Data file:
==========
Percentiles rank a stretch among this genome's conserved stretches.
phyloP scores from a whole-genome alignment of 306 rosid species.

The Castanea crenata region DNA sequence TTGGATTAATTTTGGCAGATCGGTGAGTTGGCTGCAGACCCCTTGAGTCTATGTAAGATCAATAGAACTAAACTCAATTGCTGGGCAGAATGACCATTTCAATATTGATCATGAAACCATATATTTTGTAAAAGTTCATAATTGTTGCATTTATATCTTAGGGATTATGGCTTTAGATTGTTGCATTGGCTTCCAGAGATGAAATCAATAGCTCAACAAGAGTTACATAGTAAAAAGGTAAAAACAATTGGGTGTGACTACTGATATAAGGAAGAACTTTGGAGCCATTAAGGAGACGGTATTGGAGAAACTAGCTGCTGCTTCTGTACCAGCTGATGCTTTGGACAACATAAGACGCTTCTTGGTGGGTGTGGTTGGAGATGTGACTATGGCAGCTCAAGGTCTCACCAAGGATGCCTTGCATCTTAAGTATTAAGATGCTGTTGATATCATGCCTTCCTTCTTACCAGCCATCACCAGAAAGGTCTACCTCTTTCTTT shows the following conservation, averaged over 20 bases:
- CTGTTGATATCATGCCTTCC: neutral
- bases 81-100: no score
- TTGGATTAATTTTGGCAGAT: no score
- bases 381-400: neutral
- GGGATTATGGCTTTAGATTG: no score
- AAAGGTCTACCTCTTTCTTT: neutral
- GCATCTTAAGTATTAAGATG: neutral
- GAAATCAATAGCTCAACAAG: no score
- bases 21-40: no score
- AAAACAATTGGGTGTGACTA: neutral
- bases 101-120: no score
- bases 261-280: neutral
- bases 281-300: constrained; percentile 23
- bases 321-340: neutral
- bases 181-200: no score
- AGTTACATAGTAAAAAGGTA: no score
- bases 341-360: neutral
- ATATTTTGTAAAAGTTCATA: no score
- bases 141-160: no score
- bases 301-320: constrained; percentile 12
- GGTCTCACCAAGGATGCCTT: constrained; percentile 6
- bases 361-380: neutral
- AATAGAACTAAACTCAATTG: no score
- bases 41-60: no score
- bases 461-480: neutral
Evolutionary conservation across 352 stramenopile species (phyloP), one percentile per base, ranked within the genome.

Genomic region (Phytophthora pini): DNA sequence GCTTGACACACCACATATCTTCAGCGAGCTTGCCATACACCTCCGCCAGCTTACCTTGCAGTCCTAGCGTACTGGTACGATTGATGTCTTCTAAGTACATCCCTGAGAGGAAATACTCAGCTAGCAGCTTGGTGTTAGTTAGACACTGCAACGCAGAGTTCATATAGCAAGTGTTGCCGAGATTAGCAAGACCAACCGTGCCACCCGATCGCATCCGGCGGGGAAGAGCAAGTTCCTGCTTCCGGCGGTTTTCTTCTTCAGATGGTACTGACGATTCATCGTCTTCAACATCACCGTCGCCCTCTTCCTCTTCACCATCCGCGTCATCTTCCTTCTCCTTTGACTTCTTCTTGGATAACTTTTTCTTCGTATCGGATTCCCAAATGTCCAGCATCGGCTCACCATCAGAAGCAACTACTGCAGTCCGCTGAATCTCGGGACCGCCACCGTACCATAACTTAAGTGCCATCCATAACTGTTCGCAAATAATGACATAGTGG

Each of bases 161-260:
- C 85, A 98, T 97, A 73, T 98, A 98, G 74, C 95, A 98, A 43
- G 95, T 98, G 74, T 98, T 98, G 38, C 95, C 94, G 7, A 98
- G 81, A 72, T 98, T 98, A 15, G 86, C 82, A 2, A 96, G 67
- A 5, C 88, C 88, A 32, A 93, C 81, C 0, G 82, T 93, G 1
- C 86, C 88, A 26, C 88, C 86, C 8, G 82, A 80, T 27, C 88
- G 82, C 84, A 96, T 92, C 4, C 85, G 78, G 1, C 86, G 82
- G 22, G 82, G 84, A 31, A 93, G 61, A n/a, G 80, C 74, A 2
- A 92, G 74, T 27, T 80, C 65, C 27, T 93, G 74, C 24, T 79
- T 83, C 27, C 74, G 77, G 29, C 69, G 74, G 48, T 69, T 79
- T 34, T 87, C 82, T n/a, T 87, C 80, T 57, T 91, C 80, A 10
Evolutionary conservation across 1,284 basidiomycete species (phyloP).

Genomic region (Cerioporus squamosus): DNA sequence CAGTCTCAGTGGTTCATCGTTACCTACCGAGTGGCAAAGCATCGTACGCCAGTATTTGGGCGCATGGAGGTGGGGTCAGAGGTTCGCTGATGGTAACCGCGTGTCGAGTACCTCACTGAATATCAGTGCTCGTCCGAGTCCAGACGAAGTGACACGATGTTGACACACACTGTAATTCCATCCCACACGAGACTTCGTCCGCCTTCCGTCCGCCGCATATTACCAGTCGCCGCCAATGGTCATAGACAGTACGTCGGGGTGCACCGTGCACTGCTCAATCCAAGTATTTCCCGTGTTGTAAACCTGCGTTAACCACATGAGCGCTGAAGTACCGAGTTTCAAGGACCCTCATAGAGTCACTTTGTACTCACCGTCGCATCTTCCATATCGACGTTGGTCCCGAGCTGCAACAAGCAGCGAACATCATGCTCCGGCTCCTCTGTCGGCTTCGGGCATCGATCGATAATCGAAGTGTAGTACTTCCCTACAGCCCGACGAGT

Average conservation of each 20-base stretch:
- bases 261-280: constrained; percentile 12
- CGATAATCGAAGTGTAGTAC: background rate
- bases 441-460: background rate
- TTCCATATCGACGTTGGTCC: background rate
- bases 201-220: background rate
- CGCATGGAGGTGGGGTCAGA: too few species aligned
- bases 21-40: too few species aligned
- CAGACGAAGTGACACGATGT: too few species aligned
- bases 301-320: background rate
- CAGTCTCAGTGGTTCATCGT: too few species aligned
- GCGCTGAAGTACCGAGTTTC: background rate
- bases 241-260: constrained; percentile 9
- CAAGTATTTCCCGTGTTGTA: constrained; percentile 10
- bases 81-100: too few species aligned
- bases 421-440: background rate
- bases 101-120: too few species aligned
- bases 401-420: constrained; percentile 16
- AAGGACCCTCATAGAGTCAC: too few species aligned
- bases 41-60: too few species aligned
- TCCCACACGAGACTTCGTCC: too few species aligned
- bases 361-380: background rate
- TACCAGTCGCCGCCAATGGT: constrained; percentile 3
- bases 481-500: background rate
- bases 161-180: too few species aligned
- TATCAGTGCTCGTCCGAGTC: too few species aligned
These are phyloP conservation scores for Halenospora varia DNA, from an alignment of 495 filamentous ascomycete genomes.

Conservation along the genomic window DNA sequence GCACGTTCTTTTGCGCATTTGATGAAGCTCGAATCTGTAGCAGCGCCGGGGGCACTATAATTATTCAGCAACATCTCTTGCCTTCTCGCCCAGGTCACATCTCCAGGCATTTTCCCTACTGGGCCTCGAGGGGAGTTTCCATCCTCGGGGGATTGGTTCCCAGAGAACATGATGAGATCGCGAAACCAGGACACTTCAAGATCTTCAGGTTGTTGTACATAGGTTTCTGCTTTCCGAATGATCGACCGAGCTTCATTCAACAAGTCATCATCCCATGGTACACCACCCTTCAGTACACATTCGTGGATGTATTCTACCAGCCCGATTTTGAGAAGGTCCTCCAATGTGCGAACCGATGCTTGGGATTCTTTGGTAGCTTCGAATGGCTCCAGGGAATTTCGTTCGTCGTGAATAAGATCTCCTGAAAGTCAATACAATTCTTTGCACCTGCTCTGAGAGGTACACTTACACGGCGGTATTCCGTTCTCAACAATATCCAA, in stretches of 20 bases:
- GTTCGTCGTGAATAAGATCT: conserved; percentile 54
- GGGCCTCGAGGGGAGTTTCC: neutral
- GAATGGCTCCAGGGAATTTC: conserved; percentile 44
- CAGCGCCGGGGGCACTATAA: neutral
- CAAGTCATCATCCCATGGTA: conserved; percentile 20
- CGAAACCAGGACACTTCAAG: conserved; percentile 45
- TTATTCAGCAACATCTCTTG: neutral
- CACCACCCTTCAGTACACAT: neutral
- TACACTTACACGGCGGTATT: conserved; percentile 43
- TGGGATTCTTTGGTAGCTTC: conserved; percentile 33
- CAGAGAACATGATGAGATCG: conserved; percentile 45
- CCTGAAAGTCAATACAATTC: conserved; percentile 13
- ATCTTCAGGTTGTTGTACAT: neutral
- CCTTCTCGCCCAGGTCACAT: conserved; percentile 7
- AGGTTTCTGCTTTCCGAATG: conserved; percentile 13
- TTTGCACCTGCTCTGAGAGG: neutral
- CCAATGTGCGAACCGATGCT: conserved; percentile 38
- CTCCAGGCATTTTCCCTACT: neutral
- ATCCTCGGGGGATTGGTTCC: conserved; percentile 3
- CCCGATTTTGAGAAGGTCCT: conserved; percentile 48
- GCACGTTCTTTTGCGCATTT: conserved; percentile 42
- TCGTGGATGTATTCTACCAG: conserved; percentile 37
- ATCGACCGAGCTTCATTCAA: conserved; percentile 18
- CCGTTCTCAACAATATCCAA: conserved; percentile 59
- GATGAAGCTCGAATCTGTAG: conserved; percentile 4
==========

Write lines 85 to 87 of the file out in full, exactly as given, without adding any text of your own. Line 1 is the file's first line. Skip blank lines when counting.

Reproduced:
- CCTTCTCGCCCAGGTCACAT: conserved; percentile 7
- AGGTTTCTGCTTTCCGAATG: conserved; percentile 13
- TTTGCACCTGCTCTGAGAGG: neutral